A University of Arkansas (U of A) doctoral student and member of the Institute for Nanoscience and Engineering bionanotechnology research group, Joseph Batta-Mpouma, is working to make science fiction into science fact.
developing methods of fabricating nanofibers and films from cellulose.
"Cellulose is one of the most abundant sources of
natural materials we have in nature," Batta-Mpouma said. "Because of
its abundance, it is relatively cheap. So, we can make the same materials
others are making with petroleum-based products, except ours will be more cost
affordable and eco-friendly."
Batta-Mpouma is focusing on cellulose nanocrystals to make nanofibers.
The ready availability of cellulose would make the final products, including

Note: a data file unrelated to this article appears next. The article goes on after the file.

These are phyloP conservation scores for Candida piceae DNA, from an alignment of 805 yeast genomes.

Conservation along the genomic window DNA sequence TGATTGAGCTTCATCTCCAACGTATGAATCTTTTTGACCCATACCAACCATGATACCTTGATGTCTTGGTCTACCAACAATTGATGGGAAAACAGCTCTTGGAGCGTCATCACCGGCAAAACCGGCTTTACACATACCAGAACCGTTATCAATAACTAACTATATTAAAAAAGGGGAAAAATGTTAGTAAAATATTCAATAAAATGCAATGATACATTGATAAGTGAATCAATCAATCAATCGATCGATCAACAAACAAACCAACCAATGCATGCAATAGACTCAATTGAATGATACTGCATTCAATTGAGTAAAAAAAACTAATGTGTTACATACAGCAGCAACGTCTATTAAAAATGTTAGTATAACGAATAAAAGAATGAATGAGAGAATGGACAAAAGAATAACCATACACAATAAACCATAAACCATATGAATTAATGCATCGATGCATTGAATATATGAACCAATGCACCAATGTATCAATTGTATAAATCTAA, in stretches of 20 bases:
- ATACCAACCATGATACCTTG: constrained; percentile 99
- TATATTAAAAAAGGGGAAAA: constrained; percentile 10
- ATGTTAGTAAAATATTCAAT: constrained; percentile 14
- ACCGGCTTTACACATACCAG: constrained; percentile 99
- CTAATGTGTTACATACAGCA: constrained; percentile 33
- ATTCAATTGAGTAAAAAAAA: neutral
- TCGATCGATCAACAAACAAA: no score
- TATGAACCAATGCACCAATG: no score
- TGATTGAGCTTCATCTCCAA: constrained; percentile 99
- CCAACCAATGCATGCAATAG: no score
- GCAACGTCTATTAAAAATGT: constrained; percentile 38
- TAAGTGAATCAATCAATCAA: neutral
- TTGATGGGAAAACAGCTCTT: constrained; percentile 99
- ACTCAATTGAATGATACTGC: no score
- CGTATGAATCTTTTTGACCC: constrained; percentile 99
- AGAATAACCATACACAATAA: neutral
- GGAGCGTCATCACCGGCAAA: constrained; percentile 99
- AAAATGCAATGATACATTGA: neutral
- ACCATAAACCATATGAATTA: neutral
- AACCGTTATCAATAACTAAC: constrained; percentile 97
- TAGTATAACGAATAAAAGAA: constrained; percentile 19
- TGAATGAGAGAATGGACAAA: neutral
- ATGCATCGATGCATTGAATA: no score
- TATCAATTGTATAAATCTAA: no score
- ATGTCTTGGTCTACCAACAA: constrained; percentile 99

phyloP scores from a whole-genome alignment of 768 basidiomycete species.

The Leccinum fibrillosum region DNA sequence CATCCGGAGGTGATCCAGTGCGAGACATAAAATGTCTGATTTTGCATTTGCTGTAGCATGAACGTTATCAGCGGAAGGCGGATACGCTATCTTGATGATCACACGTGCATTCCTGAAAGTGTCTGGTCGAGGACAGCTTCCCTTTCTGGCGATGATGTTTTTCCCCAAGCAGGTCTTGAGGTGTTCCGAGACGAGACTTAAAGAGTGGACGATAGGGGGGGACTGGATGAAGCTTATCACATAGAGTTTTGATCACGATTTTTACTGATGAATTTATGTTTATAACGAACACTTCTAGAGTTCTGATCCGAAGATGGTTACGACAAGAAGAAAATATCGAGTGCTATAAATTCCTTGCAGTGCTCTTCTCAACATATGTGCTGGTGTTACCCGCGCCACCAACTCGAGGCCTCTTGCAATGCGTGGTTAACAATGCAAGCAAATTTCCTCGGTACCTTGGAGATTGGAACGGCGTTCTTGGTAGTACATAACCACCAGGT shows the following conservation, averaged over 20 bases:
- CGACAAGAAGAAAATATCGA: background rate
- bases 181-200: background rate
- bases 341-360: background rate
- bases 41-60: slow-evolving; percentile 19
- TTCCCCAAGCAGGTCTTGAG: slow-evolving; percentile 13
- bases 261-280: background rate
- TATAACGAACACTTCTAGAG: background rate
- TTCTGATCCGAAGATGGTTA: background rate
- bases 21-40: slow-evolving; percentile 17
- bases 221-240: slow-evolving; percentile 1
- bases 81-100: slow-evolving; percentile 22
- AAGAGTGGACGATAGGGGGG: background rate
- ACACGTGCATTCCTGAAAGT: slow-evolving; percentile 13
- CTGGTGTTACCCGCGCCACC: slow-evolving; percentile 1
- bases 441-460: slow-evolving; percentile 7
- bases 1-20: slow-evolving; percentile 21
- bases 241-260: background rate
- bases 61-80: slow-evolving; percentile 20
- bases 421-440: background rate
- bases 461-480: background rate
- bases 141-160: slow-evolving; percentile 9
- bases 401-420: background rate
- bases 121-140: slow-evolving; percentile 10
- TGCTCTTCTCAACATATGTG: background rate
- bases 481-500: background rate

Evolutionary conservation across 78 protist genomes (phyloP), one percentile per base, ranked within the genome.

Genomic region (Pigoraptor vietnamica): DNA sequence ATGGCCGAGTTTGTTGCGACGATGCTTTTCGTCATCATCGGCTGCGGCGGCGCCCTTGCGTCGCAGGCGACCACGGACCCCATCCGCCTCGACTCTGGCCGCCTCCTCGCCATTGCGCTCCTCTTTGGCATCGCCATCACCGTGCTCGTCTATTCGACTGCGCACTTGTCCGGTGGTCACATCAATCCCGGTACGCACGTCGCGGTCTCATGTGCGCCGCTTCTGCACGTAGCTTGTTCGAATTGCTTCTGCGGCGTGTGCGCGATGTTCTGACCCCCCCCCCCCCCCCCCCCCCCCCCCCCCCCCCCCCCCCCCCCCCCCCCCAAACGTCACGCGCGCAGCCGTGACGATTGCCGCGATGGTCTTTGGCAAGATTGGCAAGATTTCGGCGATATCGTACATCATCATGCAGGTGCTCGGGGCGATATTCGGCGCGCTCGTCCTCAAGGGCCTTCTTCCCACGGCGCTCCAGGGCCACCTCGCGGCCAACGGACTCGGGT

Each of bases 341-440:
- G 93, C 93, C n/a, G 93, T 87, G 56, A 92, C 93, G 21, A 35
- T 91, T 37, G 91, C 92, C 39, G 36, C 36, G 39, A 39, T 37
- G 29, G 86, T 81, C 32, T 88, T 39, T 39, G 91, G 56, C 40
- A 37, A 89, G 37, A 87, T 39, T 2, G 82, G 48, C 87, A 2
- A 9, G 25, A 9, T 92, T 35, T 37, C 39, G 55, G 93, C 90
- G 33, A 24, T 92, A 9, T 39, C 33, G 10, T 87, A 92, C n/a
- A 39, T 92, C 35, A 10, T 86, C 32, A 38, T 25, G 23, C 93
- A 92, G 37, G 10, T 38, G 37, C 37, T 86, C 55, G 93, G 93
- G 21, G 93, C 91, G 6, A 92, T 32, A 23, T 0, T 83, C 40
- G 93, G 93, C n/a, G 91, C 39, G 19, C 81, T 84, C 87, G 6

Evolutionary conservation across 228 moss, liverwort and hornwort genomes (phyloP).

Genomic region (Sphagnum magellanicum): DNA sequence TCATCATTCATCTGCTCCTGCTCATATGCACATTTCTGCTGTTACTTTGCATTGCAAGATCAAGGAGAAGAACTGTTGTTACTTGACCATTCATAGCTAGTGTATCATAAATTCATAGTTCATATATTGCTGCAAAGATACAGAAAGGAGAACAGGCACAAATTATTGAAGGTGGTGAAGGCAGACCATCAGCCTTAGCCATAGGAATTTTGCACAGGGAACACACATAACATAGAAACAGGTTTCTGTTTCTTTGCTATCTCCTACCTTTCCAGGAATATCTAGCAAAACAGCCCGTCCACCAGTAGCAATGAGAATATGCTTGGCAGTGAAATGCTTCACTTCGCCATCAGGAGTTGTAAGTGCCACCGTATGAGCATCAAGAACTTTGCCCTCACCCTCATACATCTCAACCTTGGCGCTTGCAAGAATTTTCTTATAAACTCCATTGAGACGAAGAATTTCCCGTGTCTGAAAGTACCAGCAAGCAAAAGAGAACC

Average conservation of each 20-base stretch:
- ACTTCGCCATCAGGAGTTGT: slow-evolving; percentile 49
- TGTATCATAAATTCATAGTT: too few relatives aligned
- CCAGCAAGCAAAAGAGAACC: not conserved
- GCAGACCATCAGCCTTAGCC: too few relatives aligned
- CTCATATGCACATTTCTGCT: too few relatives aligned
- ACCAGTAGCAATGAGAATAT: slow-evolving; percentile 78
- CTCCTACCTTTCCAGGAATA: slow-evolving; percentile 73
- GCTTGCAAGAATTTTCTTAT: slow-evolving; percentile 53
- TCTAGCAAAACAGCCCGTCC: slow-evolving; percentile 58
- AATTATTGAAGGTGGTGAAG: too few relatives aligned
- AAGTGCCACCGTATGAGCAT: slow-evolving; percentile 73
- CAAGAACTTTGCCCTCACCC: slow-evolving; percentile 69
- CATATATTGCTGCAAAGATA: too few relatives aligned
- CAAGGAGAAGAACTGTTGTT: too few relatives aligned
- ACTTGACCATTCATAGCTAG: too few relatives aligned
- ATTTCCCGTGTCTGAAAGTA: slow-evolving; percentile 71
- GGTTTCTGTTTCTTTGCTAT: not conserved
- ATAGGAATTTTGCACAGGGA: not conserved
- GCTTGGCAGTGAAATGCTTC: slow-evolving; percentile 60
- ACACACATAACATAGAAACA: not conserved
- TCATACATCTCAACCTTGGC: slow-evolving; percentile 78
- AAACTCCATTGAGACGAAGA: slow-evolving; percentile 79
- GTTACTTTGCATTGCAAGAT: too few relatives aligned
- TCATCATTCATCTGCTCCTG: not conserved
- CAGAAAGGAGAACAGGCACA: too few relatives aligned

wearable bioelectric fabrics, affordable for the average consumer. As he
pointed out, the process of manufacturing the fibers is in its infancy, but he
has made significant progress in the lab.
"We are developing the process of creating the
cellulose materials needed, but the procedure for making fibers out of those
materials is still in its infancy," Batta-Mpouma said.
The technology could be used to make "smart"
fabrics which could monitor and transmit athletes' heart rates and temperatures
to the sidelines or monitor an infant while sleeping. Other possible uses for
cellulose-based nanofibers include smart phone screens and other photovoltaic products.
Batt-Mpouma is a native of Cameroon. He earned his bachelor's in
physics and engineering from Southern Arkansas University. He earned a master's
in microelectronics-photonics from the University of Arkansas.
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University of Arkansas 1 N University Ave Fayetteville, AR 72701-5031
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